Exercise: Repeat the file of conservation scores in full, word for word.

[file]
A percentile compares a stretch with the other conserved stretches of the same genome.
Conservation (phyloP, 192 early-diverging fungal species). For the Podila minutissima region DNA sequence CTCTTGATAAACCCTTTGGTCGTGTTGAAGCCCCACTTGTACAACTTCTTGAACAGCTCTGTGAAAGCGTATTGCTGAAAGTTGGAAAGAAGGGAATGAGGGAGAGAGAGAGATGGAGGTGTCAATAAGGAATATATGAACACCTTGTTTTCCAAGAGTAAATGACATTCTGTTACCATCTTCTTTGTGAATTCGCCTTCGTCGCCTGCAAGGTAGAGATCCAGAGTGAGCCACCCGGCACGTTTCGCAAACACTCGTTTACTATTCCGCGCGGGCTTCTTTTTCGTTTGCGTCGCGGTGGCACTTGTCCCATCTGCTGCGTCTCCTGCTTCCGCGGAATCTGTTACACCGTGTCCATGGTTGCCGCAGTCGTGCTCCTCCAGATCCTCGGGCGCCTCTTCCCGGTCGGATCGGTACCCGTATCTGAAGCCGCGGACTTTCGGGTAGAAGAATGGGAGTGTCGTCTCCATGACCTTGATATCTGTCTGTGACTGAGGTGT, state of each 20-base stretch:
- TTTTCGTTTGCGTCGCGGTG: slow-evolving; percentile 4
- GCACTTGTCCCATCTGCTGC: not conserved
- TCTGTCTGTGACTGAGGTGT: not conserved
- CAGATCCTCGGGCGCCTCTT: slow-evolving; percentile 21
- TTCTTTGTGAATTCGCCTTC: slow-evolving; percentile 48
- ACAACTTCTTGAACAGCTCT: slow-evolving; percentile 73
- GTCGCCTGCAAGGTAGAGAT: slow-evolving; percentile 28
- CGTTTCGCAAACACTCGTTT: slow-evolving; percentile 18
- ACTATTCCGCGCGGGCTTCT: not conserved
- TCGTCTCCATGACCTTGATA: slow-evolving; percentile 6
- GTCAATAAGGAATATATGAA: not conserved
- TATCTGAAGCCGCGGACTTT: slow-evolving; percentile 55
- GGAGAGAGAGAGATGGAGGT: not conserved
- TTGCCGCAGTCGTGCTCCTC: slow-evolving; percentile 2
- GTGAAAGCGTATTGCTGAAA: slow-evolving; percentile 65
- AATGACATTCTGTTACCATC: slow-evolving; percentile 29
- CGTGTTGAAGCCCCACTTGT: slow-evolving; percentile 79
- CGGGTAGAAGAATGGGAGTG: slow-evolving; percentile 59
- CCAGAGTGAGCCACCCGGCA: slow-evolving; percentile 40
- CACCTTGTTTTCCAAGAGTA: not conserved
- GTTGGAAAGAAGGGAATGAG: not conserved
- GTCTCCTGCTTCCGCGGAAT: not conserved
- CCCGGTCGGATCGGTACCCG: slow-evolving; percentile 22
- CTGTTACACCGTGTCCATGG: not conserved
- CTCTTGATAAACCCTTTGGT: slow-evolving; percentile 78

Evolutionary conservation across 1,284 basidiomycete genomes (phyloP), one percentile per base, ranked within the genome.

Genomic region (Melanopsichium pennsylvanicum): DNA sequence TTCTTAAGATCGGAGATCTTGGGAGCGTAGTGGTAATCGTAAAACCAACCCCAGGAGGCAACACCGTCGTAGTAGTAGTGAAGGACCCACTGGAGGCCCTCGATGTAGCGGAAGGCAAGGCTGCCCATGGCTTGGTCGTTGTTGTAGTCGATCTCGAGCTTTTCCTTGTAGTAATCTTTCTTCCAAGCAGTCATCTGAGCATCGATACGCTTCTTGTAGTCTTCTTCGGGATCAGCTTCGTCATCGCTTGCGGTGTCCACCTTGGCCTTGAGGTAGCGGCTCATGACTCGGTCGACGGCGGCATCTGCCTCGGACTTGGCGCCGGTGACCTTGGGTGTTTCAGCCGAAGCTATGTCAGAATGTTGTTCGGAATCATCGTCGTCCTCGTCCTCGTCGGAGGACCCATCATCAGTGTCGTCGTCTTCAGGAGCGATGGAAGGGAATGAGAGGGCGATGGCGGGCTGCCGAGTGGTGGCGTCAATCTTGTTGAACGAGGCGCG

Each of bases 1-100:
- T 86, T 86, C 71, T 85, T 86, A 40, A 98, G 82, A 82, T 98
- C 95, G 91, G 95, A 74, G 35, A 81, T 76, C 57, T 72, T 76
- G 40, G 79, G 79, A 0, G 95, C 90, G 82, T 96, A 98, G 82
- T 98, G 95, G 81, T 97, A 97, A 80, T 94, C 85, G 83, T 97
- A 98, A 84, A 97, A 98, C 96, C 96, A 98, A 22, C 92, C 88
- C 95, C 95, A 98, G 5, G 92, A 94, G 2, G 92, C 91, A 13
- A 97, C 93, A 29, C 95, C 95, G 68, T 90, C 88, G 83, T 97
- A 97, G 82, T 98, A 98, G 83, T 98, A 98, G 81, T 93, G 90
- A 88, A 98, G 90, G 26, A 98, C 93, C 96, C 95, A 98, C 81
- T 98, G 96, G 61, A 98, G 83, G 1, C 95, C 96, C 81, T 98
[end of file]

A percentile compares a stretch with the other conserved stretches of the same genome.
Conservation (phyloP, 192 early-diverging fungal species). For the Podila minutissima region DNA sequence CTCTTGATAAACCCTTTGGTCGTGTTGAAGCCCCACTTGTACAACTTCTTGAACAGCTCTGTGAAAGCGTATTGCTGAAAGTTGGAAAGAAGGGAATGAGGGAGAGAGAGAGATGGAGGTGTCAATAAGGAATATATGAACACCTTGTTTTCCAAGAGTAAATGACATTCTGTTACCATCTTCTTTGTGAATTCGCCTTCGTCGCCTGCAAGGTAGAGATCCAGAGTGAGCCACCCGGCACGTTTCGCAAACACTCGTTTACTATTCCGCGCGGGCTTCTTTTTCGTTTGCGTCGCGGTGGCACTTGTCCCATCTGCTGCGTCTCCTGCTTCCGCGGAATCTGTTACACCGTGTCCATGGTTGCCGCAGTCGTGCTCCTCCAGATCCTCGGGCGCCTCTTCCCGGTCGGATCGGTACCCGTATCTGAAGCCGCGGACTTTCGGGTAGAAGAATGGGAGTGTCGTCTCCATGACCTTGATATCTGTCTGTGACTGAGGTGT, state of each 20-base stretch:
- TTTTCGTTTGCGTCGCGGTG: slow-evolving; percentile 4
- GCACTTGTCCCATCTGCTGC: not conserved
- TCTGTCTGTGACTGAGGTGT: not conserved
- CAGATCCTCGGGCGCCTCTT: slow-evolving; percentile 21
- TTCTTTGTGAATTCGCCTTC: slow-evolving; percentile 48
- ACAACTTCTTGAACAGCTCT: slow-evolving; percentile 73
- GTCGCCTGCAAGGTAGAGAT: slow-evolving; percentile 28
- CGTTTCGCAAACACTCGTTT: slow-evolving; percentile 18
- ACTATTCCGCGCGGGCTTCT: not conserved
- TCGTCTCCATGACCTTGATA: slow-evolving; percentile 6
- GTCAATAAGGAATATATGAA: not conserved
- TATCTGAAGCCGCGGACTTT: slow-evolving; percentile 55
- GGAGAGAGAGAGATGGAGGT: not conserved
- TTGCCGCAGTCGTGCTCCTC: slow-evolving; percentile 2
- GTGAAAGCGTATTGCTGAAA: slow-evolving; percentile 65
- AATGACATTCTGTTACCATC: slow-evolving; percentile 29
- CGTGTTGAAGCCCCACTTGT: slow-evolving; percentile 79
- CGGGTAGAAGAATGGGAGTG: slow-evolving; percentile 59
- CCAGAGTGAGCCACCCGGCA: slow-evolving; percentile 40
- CACCTTGTTTTCCAAGAGTA: not conserved
- GTTGGAAAGAAGGGAATGAG: not conserved
- GTCTCCTGCTTCCGCGGAAT: not conserved
- CCCGGTCGGATCGGTACCCG: slow-evolving; percentile 22
- CTGTTACACCGTGTCCATGG: not conserved
- CTCTTGATAAACCCTTTGGT: slow-evolving; percentile 78

Evolutionary conservation across 1,284 basidiomycete genomes (phyloP), one percentile per base, ranked within the genome.

Genomic region (Melanopsichium pennsylvanicum): DNA sequence TTCTTAAGATCGGAGATCTTGGGAGCGTAGTGGTAATCGTAAAACCAACCCCAGGAGGCAACACCGTCGTAGTAGTAGTGAAGGACCCACTGGAGGCCCTCGATGTAGCGGAAGGCAAGGCTGCCCATGGCTTGGTCGTTGTTGTAGTCGATCTCGAGCTTTTCCTTGTAGTAATCTTTCTTCCAAGCAGTCATCTGAGCATCGATACGCTTCTTGTAGTCTTCTTCGGGATCAGCTTCGTCATCGCTTGCGGTGTCCACCTTGGCCTTGAGGTAGCGGCTCATGACTCGGTCGACGGCGGCATCTGCCTCGGACTTGGCGCCGGTGACCTTGGGTGTTTCAGCCGAAGCTATGTCAGAATGTTGTTCGGAATCATCGTCGTCCTCGTCCTCGTCGGAGGACCCATCATCAGTGTCGTCGTCTTCAGGAGCGATGGAAGGGAATGAGAGGGCGATGGCGGGCTGCCGAGTGGTGGCGTCAATCTTGTTGAACGAGGCGCG

Each of bases 1-100:
- T 86, T 86, C 71, T 85, T 86, A 40, A 98, G 82, A 82, T 98
- C 95, G 91, G 95, A 74, G 35, A 81, T 76, C 57, T 72, T 76
- G 40, G 79, G 79, A 0, G 95, C 90, G 82, T 96, A 98, G 82
- T 98, G 95, G 81, T 97, A 97, A 80, T 94, C 85, G 83, T 97
- A 98, A 84, A 97, A 98, C 96, C 96, A 98, A 22, C 92, C 88
- C 95, C 95, A 98, G 5, G 92, A 94, G 2, G 92, C 91, A 13
- A 97, C 93, A 29, C 95, C 95, G 68, T 90, C 88, G 83, T 97
- A 97, G 82, T 98, A 98, G 83, T 98, A 98, G 81, T 93, G 90
- A 88, A 98, G 90, G 26, A 98, C 93, C 96, C 95, A 98, C 81
- T 98, G 96, G 61, A 98, G 83, G 1, C 95, C 96, C 81, T 98